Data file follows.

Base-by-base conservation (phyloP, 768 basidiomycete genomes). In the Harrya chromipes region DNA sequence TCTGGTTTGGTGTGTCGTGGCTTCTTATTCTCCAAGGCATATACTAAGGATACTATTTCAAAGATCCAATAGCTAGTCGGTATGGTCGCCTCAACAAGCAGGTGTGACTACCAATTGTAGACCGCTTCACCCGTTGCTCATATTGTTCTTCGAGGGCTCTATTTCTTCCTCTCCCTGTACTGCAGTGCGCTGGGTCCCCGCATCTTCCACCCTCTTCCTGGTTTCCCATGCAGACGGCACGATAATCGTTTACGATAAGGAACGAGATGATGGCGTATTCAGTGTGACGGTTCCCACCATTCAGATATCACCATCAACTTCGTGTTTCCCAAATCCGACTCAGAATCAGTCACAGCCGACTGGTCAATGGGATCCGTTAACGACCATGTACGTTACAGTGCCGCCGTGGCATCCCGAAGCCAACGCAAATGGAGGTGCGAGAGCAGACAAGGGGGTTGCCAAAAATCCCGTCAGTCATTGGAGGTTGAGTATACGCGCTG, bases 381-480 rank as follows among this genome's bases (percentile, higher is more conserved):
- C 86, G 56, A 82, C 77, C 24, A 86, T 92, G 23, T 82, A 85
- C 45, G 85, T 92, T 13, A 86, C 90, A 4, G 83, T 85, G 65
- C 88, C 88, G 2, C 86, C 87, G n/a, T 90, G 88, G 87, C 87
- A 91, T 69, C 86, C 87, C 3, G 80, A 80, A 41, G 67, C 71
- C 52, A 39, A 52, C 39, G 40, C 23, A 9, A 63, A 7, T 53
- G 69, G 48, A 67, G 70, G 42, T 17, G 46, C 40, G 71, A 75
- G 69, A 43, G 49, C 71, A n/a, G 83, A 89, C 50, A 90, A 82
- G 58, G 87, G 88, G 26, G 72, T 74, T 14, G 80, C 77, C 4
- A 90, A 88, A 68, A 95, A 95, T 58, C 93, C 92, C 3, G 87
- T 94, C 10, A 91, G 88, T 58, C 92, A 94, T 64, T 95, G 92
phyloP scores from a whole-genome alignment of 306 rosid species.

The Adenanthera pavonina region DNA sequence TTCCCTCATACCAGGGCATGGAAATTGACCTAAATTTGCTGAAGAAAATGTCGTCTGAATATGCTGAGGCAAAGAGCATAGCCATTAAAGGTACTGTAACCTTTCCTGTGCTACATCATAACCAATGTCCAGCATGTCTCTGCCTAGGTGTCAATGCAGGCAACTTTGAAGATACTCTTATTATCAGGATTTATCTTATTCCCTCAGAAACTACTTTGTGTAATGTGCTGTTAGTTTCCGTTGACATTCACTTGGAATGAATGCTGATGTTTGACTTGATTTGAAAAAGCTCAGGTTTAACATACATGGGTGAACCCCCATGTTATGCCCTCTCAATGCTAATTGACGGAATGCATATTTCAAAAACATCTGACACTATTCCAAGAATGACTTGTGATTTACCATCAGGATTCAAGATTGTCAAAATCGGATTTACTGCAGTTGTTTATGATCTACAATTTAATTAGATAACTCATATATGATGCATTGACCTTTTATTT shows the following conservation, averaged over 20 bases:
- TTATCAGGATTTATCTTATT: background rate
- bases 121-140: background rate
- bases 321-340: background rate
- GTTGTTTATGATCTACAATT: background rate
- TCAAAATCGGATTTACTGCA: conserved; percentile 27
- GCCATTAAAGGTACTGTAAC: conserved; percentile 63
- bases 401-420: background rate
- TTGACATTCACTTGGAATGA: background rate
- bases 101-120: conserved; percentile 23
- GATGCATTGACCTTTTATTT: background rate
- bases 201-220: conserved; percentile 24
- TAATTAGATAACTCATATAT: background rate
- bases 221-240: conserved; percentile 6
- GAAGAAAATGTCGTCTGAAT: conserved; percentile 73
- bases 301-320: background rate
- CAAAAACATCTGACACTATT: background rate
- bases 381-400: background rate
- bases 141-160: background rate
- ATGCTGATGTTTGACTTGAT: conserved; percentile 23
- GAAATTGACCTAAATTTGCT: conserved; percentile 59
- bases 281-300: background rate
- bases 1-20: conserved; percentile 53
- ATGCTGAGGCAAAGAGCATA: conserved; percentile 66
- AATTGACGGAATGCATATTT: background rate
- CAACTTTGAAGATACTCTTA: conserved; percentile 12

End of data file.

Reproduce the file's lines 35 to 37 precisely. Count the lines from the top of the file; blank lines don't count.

- bases 1-20: conserved; percentile 53
- ATGCTGAGGCAAAGAGCATA: conserved; percentile 66
- AATTGACGGAATGCATATTT: background rate